WikiLeaks and the Long War

WikiLeaks and the Long War

Samara Greenberg
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The leaking of over 90,000 U.S. military records Sunday to WikiLeaks, a whistle-blower website that uploads private memos and classified documents, has sparked an uproar across the United States. Called the Afghan War Diary, these classified documents, which are largely reports from junior officers in the field, shed light on elements of the war previously hidden from the public.

According to the documents, for example, the Taliban have used portable heat-seeking missiles against allied aircraft – the same type of weapon that helped the Afghan mujahedeen defeat Soviet forces in the 1980s. In addition, the documents disclose that the Central Intelligence Agency has expanded operations inside Afghanistan under the Obama administration, and that secret commando units work from a “capture/kill list” of about 70 top insurgent commanders. While their missions claim notable successes, some have resulted in civilian deaths.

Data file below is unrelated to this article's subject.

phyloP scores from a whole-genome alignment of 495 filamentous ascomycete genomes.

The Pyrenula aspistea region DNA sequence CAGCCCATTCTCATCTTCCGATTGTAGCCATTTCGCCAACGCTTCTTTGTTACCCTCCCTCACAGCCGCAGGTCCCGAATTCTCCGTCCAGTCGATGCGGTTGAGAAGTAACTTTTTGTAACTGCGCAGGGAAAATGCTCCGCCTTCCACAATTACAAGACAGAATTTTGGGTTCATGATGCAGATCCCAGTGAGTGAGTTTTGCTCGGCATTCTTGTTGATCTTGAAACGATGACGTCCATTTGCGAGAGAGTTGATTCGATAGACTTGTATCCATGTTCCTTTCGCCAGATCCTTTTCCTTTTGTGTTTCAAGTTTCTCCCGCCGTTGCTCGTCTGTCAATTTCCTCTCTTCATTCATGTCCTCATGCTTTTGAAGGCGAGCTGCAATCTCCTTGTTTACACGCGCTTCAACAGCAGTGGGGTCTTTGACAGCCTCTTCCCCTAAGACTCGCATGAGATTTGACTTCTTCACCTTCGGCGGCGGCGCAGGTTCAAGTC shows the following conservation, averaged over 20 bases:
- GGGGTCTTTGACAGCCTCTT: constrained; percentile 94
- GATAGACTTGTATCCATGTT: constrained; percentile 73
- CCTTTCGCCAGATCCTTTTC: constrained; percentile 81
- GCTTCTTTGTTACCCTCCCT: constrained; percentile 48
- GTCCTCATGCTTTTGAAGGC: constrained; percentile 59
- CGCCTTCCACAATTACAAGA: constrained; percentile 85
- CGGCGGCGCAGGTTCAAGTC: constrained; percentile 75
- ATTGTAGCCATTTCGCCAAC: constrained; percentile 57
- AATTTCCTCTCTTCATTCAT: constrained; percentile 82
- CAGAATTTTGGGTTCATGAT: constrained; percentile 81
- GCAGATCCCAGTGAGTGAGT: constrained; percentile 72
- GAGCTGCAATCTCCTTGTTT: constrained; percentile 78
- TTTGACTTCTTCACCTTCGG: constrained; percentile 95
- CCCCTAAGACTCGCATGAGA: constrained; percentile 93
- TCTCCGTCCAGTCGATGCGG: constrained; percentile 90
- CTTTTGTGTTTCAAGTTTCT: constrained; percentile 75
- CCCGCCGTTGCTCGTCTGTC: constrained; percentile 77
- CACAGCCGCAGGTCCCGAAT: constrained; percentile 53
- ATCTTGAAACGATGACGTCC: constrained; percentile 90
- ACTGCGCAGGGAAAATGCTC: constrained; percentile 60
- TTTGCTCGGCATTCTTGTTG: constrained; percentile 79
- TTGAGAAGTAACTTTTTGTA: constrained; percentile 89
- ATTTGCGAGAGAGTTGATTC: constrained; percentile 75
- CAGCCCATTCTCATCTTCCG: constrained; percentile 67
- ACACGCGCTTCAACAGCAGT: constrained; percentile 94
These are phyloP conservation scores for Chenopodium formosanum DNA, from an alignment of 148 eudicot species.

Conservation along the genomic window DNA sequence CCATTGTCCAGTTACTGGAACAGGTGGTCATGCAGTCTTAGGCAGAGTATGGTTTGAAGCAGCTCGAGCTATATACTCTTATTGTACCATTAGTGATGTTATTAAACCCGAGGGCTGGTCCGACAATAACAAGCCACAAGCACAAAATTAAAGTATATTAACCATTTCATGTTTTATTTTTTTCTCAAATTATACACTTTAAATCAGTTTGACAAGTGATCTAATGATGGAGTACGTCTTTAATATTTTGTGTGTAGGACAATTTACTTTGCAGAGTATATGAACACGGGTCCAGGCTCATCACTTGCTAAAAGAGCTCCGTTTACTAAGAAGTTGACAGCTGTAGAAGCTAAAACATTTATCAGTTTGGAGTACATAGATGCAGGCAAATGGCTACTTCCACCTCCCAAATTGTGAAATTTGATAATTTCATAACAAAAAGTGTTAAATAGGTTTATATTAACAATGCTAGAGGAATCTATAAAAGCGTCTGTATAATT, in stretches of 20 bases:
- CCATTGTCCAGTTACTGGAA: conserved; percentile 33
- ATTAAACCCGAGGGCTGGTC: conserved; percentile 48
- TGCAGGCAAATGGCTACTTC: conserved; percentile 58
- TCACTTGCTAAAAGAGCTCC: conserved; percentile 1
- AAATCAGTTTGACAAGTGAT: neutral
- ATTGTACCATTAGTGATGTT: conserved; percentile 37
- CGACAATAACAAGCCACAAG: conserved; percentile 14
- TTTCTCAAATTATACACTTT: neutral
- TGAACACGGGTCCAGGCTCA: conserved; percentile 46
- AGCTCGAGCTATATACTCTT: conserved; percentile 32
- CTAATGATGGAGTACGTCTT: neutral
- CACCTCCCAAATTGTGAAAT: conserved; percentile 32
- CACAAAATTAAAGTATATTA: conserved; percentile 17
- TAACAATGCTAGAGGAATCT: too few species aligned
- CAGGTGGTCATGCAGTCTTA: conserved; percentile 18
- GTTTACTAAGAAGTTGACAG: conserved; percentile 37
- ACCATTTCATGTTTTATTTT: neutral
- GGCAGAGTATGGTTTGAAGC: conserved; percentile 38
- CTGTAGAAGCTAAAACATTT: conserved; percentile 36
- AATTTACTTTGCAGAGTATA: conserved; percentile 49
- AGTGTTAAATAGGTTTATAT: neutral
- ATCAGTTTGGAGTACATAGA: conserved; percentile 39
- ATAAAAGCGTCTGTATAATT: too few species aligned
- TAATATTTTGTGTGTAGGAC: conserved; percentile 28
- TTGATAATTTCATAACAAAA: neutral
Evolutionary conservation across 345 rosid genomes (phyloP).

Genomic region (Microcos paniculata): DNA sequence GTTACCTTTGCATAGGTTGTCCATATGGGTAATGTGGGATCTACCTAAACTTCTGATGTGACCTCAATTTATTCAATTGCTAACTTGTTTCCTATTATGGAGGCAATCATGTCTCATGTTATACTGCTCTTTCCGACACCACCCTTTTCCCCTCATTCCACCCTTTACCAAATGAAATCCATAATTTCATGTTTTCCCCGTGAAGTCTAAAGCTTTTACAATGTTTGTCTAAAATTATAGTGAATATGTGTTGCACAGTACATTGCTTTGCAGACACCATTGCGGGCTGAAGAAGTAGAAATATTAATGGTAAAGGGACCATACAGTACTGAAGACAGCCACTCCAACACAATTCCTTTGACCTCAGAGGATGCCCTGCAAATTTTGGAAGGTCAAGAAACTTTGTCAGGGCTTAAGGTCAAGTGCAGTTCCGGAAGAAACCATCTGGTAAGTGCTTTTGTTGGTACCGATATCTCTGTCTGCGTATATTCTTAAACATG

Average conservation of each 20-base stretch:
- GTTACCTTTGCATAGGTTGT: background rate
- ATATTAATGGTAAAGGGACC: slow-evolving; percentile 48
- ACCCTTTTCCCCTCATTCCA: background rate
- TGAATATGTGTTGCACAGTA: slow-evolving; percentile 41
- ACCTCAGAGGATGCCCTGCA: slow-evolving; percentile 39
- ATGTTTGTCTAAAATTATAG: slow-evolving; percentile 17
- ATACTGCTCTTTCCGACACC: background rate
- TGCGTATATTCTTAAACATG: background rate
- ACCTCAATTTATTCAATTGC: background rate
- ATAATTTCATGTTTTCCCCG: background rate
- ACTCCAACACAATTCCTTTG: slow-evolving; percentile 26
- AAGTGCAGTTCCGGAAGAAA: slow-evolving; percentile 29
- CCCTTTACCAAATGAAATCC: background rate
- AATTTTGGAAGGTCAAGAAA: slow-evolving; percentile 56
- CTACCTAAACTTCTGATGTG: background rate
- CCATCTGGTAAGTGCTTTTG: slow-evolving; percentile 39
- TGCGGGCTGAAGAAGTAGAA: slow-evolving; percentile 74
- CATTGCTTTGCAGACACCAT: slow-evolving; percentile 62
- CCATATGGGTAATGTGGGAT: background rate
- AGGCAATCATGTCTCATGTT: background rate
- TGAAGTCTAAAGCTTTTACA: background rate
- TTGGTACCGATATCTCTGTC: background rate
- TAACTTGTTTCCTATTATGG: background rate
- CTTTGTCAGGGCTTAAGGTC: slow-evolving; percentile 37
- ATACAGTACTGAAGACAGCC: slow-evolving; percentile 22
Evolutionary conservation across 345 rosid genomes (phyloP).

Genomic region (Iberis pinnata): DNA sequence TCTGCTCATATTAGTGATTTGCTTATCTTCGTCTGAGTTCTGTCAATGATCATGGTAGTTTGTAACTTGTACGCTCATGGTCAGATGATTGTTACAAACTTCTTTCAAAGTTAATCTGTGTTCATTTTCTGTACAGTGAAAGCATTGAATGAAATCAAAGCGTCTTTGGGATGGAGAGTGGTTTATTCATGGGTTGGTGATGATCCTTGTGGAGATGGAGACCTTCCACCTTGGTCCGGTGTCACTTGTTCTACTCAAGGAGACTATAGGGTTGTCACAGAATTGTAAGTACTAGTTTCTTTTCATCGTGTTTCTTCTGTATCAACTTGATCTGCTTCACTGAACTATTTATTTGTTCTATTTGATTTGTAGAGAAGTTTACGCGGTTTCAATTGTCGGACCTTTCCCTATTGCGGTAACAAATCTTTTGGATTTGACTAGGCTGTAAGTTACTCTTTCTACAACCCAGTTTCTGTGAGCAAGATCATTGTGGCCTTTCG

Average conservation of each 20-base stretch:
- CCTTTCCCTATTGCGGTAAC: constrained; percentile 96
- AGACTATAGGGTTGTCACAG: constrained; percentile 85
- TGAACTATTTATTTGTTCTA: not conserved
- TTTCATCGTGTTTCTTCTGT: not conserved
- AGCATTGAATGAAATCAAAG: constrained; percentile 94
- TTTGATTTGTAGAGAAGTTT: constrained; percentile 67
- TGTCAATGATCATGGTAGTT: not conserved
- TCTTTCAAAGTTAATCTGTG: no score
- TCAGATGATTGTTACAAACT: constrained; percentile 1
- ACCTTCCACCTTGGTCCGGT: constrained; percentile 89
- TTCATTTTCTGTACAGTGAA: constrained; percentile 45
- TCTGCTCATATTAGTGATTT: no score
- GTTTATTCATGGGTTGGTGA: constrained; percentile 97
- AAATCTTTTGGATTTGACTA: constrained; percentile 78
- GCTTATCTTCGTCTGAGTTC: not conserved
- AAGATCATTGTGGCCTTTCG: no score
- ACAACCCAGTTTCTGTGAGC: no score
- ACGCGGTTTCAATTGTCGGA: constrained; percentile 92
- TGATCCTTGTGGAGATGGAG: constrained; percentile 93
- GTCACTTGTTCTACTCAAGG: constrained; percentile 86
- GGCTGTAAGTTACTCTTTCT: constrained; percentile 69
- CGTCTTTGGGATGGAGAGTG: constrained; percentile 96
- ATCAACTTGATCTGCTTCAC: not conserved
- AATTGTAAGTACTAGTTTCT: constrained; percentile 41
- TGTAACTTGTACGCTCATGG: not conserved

Afghan mujahedeen prepare to fire a heat seeking missile

Perhaps most worrisome, however, is the claim that Pakistan, the recipient of over one billion U.S. dollars yearly, allows representatives of its spy service, the Directorate for Inter-Services Intelligence, or ISI, to meet directly with the Afghan Taliban to plan attacks against American soldiers. Some of the reports even describe Pakistani intelligence working alongside al-Qaeda.

While those who leaked the documents must be held accountable for their actions, the reports are certainly troubling as they illustrate problems the U.S. continues to face in the war effort as well as highlight the new security challenges facing the government in the digital age. As Americans lose steam to fight the Long War, one can only hope that the reports will pressure the Obama administration to review and revise its war strategy in order to successfully defeat al-Qaeda and the Taliban in Central Asia.

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